By James Thorneley The cost of sales through tied agents is significantly greater than the equivalen...
By James Thorneley
The cost of sales through tied agents is significantly greater than the equivalent commission paid to IFAs, according to the PIA's 1999 disclosure report.
The report shows that a five year total commission on a 25-year unit linked personal pension plan would range from £149 to £575, while for a company representative the total 'cost of advice' over five years could range from £288 to £1,086.
Even so, it highlights that the maturity reduction in yield would be on average 1.7%pa for both. For unit trusts/Oeics on a £5,000 lump sum investment the average initial commission for tied agents is 4.68% compared to 2.95% for IFAs. Renewal is also higher, averaging 0.57% for tied agents compared to the intermediary average of 0.47%.
The highest initial commission paid to company representatives is 12.87% compared to 5% as the highest commission level paid to IFAs.
The 1999 disclosure report is likely to be the last time IFAs and consumers alike will be able to see the separation of commission and advice costs from investment product charges. The FSA has said it is unlikely to feature in its league tables, even though its presence in the PIA disclosure reports has been attributed to lowering charging levels and increasing consumer understanding.
The report shows that on a 25 year personal pension plan IFA commissions have dropped, as a percentage of first year's premiums, from 67% in 1998 to 56% in 1999. The decrease has been less for company representatives, dropping from 75% in 1998 to 72% in 1999.
Overall charges to consumers on investment products have fallen up to one-fifth over the past five years.
Jackie Blyth, spokesman with the FSA, said: "There has been a change in the marketplace, which we think has been partly prompted by the introduction of low-cost stakeholder pensions and Cat-marked Isas. Many providers are already trying to meet the benchmark standards for costs on stakeholder at the front end, although they have not met the benchmark on surrender values. There has also been a natural fall in prices due to increased transparency."
Commission levels on unit trusts and Oeic products have fallen but not significantly during the period, suggesting that product providers have squeezed margins but IFA income remains relatively secure.
The report also highlights a significant recent change where charges on tracker funds had been dropped so that they would be eligible for the Cat standard.
Blyth added that commission levels may have found their natural level for the moment. She said: "Once consumers become more proactive, we could see them turning around to IFAs and asking for a reduction in commission. We would encourage consumers to do so now."
So far there has been little evidence collected by the FSA to suggest that buying direct is a dominant method of carrying out business. Only 1% of pensions are bought without advice and 20% of investment funds are sold direct.
While the FSA has said its forthcoming league tables will be constructed differently from the disclosure report, there is concern that the costing figures listed may be presented in a similar manner.
Gary Marshall, head of sales and marketing at Aberdeen Asset Managers, believes the costing of some products in the disclosure document are misleading and this could be perpetuated in league tables. He pointed out that the stated initial charge on unit trusts is sometimes quite different from fact.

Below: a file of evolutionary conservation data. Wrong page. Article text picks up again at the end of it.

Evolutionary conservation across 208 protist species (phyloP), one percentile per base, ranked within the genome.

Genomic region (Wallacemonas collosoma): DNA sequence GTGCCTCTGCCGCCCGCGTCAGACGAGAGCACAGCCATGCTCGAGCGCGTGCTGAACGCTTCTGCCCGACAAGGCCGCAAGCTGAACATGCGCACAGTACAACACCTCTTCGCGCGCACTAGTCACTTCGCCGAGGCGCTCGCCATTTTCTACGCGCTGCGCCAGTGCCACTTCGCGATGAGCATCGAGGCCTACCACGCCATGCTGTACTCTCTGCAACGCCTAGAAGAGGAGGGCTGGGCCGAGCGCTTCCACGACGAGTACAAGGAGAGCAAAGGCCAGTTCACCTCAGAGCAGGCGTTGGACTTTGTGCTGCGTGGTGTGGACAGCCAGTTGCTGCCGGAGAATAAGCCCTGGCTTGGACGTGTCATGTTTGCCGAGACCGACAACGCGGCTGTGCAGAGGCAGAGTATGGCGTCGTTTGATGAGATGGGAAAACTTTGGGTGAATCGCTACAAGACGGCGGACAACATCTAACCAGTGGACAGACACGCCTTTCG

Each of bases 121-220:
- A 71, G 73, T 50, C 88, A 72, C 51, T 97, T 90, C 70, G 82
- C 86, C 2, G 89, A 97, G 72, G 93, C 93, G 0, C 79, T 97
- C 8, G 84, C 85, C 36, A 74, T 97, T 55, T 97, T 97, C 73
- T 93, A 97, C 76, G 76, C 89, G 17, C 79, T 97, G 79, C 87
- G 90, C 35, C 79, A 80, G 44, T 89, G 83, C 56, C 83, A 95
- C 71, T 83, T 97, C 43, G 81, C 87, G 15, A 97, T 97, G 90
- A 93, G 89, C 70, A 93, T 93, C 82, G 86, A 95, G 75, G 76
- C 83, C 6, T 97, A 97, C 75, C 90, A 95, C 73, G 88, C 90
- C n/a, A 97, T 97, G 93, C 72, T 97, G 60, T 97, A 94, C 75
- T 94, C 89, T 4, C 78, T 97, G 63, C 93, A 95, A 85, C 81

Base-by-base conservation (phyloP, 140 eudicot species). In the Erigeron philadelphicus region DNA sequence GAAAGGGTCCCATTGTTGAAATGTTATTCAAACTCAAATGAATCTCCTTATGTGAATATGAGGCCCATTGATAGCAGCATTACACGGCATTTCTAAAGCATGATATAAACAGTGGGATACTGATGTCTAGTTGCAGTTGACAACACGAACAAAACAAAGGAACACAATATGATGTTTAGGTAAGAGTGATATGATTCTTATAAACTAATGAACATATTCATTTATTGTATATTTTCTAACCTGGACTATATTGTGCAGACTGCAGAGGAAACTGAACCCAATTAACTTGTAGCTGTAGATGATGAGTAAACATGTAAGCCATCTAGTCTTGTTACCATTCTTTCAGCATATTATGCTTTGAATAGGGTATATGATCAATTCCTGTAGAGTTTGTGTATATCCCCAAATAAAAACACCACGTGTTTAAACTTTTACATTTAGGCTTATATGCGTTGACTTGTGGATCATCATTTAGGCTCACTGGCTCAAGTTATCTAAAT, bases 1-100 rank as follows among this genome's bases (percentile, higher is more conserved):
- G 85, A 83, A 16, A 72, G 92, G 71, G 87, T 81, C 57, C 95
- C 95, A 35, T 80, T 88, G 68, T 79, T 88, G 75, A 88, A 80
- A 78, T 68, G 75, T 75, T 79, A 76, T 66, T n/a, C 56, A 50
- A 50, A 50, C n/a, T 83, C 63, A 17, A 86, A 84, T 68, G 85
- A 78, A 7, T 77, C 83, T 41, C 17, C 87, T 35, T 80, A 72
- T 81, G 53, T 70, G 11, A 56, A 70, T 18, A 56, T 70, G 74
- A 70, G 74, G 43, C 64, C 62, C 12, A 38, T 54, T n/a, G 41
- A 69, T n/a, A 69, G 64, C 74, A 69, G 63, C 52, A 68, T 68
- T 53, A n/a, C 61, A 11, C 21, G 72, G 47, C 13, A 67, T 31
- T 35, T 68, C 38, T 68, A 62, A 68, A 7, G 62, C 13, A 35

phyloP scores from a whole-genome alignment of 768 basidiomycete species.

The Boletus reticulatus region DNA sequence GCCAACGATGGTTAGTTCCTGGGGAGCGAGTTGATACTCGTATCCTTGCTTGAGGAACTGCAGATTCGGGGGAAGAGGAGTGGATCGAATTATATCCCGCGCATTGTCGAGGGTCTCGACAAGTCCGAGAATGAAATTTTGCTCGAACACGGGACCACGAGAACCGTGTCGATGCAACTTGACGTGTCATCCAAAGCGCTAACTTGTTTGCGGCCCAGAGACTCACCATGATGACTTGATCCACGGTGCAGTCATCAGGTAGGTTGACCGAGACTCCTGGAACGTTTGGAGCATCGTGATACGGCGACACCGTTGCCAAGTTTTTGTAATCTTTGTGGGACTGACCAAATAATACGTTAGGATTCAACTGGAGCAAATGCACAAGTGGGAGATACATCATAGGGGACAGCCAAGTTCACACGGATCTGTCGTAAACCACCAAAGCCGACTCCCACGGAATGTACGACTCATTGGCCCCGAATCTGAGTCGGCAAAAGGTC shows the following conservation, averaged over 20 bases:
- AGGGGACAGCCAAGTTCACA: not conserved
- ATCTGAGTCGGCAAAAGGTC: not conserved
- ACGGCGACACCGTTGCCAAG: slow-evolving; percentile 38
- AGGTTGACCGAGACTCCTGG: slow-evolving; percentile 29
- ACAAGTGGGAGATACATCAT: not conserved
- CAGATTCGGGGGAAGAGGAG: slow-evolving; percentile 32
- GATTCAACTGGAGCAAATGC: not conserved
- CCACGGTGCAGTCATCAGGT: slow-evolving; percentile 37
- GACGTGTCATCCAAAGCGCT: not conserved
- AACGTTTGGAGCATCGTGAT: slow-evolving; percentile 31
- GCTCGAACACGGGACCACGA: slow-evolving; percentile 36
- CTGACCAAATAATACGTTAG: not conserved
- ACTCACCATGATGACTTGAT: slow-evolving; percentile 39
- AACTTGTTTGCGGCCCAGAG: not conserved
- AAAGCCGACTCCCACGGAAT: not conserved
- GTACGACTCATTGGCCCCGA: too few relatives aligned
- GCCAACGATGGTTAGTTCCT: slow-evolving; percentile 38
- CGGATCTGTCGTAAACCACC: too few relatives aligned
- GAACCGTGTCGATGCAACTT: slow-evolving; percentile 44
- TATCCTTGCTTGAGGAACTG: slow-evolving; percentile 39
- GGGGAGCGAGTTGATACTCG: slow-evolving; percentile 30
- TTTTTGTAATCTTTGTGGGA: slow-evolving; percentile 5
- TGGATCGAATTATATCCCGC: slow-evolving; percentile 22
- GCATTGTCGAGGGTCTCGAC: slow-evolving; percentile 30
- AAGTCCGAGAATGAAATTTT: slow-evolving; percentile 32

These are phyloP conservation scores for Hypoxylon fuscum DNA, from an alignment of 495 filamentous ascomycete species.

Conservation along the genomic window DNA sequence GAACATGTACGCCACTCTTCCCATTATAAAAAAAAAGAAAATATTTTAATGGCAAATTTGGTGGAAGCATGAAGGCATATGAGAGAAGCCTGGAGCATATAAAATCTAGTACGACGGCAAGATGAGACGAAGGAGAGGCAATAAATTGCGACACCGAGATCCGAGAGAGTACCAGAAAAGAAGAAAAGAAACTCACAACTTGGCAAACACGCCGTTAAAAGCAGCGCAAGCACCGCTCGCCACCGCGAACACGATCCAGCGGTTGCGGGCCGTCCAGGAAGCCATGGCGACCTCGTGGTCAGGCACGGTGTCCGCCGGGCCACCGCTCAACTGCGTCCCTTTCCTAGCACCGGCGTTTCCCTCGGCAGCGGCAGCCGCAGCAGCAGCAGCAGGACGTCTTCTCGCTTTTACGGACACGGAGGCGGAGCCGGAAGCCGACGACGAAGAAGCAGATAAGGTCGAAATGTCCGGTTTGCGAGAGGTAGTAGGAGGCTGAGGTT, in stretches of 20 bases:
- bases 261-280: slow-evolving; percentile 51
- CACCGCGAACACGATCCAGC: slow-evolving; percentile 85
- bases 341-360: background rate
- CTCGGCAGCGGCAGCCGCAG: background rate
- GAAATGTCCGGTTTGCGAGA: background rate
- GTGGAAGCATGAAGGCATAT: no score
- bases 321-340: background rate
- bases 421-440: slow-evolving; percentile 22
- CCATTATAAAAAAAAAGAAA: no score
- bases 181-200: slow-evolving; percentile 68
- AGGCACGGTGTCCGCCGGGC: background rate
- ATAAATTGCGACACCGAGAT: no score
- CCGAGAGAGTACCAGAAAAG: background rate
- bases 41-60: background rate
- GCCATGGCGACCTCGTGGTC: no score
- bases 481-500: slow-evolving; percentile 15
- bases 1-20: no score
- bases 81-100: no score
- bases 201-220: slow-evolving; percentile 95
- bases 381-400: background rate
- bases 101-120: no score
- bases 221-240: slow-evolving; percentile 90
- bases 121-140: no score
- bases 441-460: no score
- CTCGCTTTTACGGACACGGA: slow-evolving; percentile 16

He said: "Many intermediaries negotiate charges on products with fund management groups which are lower than actually stated. There will also be confusion if one product has a low initial charge and a high annual charge and a similar product has a high initial charge and a low annual charge."
In the disclosure report investment products are listed alphabetically, alongside their charges and the anticipated return over five and 10 year periods once the charges are taken into account. For pension and with-profits products charges are listed along with the various commissions for IFAs and tied agents.
For personal pension plans, the disclosure document shows the total level of commission IFAs will receive over five years and the cash maturity value. As part of the league tables commission payments will be included in the overall indicator of price.
Within the unit trust/Oeic listing in the disclosure report, the cheapest initial charge on an actively managed fund is 0% with Norwich Union UK Growth. The highest is 12% with Cavendish Opportunities. However, what proportion, if any, of the initial charge goes to pay for advice is not displayed.
Instead of including initial, annual and exit charges, Marshall suggested the FSA use Total Expense Ratios (TERS), which can provide an easier comparison between products and so increased transparency.
The AITC recommended in February that TERs be more widely used to judge industry charging levels. The trade body is looking to put TERs of its members products on its website and it has already commissioned research into whether unit or investment trusts have lower overall charges to consumers.
Its research found the total expenses of retail equity unit trusts and Oeics are 60% higher than the size-weighted average total expenses of investment trusts in a comparable universe of funds. The size-weighted average total expenses for investment trusts was 0.83%, which was 0.55% lower than the size-weighted average total expenses for retail equity unit trusts and OEICS, at 1.38%.
According to the FSA, the league tables will place products into five different categories according to their cost. Category one will be the cheapest and category five the most expensive.
Marshall said: "What you will see being created are artificial prices. Groups will set their prices to just fit inside the top of a certain categ
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